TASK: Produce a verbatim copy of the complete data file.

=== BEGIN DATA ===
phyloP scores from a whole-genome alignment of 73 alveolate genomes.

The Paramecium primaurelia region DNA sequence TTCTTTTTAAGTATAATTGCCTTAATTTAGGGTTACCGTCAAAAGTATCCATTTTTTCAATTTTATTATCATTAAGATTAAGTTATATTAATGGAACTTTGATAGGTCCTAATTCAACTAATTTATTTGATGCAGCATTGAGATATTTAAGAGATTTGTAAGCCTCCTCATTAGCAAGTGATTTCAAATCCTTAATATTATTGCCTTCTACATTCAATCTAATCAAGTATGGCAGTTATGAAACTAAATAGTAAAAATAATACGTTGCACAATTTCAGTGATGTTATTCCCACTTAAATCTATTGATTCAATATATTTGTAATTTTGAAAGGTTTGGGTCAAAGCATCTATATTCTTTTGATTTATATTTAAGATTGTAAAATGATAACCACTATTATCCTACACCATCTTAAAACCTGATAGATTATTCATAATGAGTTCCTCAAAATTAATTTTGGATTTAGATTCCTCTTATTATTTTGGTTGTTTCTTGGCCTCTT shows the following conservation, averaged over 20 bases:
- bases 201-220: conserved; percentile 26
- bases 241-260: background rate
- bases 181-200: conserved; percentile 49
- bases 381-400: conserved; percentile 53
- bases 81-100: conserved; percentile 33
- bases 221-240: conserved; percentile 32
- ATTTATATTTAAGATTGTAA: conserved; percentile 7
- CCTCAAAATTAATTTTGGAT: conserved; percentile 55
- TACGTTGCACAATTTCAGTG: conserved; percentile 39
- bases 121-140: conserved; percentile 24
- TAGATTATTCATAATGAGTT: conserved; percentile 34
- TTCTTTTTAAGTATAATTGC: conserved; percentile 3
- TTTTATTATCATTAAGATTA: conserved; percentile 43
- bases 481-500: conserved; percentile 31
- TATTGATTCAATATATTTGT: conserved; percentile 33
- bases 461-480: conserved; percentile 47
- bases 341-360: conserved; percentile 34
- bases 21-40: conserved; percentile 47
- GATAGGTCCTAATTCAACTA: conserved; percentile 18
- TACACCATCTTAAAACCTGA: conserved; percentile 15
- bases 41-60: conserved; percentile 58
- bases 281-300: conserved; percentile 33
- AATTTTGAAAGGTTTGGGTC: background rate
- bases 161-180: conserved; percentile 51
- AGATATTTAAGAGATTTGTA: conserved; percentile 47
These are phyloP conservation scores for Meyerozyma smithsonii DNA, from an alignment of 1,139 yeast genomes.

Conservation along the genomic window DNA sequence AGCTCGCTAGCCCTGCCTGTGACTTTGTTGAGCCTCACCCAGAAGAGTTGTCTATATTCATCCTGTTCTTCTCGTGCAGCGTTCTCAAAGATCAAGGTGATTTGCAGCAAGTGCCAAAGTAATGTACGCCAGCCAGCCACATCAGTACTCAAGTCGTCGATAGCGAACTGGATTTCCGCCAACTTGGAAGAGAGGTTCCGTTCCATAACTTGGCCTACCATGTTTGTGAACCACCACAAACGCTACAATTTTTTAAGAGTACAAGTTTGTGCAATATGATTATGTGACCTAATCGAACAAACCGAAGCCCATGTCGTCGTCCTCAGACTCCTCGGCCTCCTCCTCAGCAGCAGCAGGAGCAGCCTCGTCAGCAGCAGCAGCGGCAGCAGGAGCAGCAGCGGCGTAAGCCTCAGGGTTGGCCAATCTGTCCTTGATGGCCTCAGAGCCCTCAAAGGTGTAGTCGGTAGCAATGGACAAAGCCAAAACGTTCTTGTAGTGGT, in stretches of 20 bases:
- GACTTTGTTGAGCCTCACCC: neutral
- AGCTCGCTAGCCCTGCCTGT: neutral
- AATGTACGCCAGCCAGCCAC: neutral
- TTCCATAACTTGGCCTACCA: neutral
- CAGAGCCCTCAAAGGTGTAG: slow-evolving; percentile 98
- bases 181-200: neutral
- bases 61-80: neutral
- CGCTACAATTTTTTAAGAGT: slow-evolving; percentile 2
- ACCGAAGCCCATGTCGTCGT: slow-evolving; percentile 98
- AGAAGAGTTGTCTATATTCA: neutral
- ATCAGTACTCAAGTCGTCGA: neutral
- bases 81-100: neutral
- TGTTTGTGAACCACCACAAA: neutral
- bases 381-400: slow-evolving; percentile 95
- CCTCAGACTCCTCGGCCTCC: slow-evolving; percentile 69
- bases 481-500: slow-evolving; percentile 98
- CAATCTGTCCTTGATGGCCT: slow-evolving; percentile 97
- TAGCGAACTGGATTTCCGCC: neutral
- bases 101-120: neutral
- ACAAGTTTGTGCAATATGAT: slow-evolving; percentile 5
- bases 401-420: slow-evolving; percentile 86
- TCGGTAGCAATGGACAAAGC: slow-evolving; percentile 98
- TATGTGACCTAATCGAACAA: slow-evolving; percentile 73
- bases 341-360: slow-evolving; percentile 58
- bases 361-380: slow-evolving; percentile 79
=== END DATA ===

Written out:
phyloP scores from a whole-genome alignment of 73 alveolate genomes.

The Paramecium primaurelia region DNA sequence TTCTTTTTAAGTATAATTGCCTTAATTTAGGGTTACCGTCAAAAGTATCCATTTTTTCAATTTTATTATCATTAAGATTAAGTTATATTAATGGAACTTTGATAGGTCCTAATTCAACTAATTTATTTGATGCAGCATTGAGATATTTAAGAGATTTGTAAGCCTCCTCATTAGCAAGTGATTTCAAATCCTTAATATTATTGCCTTCTACATTCAATCTAATCAAGTATGGCAGTTATGAAACTAAATAGTAAAAATAATACGTTGCACAATTTCAGTGATGTTATTCCCACTTAAATCTATTGATTCAATATATTTGTAATTTTGAAAGGTTTGGGTCAAAGCATCTATATTCTTTTGATTTATATTTAAGATTGTAAAATGATAACCACTATTATCCTACACCATCTTAAAACCTGATAGATTATTCATAATGAGTTCCTCAAAATTAATTTTGGATTTAGATTCCTCTTATTATTTTGGTTGTTTCTTGGCCTCTT shows the following conservation, averaged over 20 bases:
- bases 201-220: conserved; percentile 26
- bases 241-260: background rate
- bases 181-200: conserved; percentile 49
- bases 381-400: conserved; percentile 53
- bases 81-100: conserved; percentile 33
- bases 221-240: conserved; percentile 32
- ATTTATATTTAAGATTGTAA: conserved; percentile 7
- CCTCAAAATTAATTTTGGAT: conserved; percentile 55
- TACGTTGCACAATTTCAGTG: conserved; percentile 39
- bases 121-140: conserved; percentile 24
- TAGATTATTCATAATGAGTT: conserved; percentile 34
- TTCTTTTTAAGTATAATTGC: conserved; percentile 3
- TTTTATTATCATTAAGATTA: conserved; percentile 43
- bases 481-500: conserved; percentile 31
- TATTGATTCAATATATTTGT: conserved; percentile 33
- bases 461-480: conserved; percentile 47
- bases 341-360: conserved; percentile 34
- bases 21-40: conserved; percentile 47
- GATAGGTCCTAATTCAACTA: conserved; percentile 18
- TACACCATCTTAAAACCTGA: conserved; percentile 15
- bases 41-60: conserved; percentile 58
- bases 281-300: conserved; percentile 33
- AATTTTGAAAGGTTTGGGTC: background rate
- bases 161-180: conserved; percentile 51
- AGATATTTAAGAGATTTGTA: conserved; percentile 47
These are phyloP conservation scores for Meyerozyma smithsonii DNA, from an alignment of 1,139 yeast genomes.

Conservation along the genomic window DNA sequence AGCTCGCTAGCCCTGCCTGTGACTTTGTTGAGCCTCACCCAGAAGAGTTGTCTATATTCATCCTGTTCTTCTCGTGCAGCGTTCTCAAAGATCAAGGTGATTTGCAGCAAGTGCCAAAGTAATGTACGCCAGCCAGCCACATCAGTACTCAAGTCGTCGATAGCGAACTGGATTTCCGCCAACTTGGAAGAGAGGTTCCGTTCCATAACTTGGCCTACCATGTTTGTGAACCACCACAAACGCTACAATTTTTTAAGAGTACAAGTTTGTGCAATATGATTATGTGACCTAATCGAACAAACCGAAGCCCATGTCGTCGTCCTCAGACTCCTCGGCCTCCTCCTCAGCAGCAGCAGGAGCAGCCTCGTCAGCAGCAGCAGCGGCAGCAGGAGCAGCAGCGGCGTAAGCCTCAGGGTTGGCCAATCTGTCCTTGATGGCCTCAGAGCCCTCAAAGGTGTAGTCGGTAGCAATGGACAAAGCCAAAACGTTCTTGTAGTGGT, in stretches of 20 bases:
- GACTTTGTTGAGCCTCACCC: neutral
- AGCTCGCTAGCCCTGCCTGT: neutral
- AATGTACGCCAGCCAGCCAC: neutral
- TTCCATAACTTGGCCTACCA: neutral
- CAGAGCCCTCAAAGGTGTAG: slow-evolving; percentile 98
- bases 181-200: neutral
- bases 61-80: neutral
- CGCTACAATTTTTTAAGAGT: slow-evolving; percentile 2
- ACCGAAGCCCATGTCGTCGT: slow-evolving; percentile 98
- AGAAGAGTTGTCTATATTCA: neutral
- ATCAGTACTCAAGTCGTCGA: neutral
- bases 81-100: neutral
- TGTTTGTGAACCACCACAAA: neutral
- bases 381-400: slow-evolving; percentile 95
- CCTCAGACTCCTCGGCCTCC: slow-evolving; percentile 69
- bases 481-500: slow-evolving; percentile 98
- CAATCTGTCCTTGATGGCCT: slow-evolving; percentile 97
- TAGCGAACTGGATTTCCGCC: neutral
- bases 101-120: neutral
- ACAAGTTTGTGCAATATGAT: slow-evolving; percentile 5
- bases 401-420: slow-evolving; percentile 86
- TCGGTAGCAATGGACAAAGC: slow-evolving; percentile 98
- TATGTGACCTAATCGAACAA: slow-evolving; percentile 73
- bases 341-360: slow-evolving; percentile 58
- bases 361-380: slow-evolving; percentile 79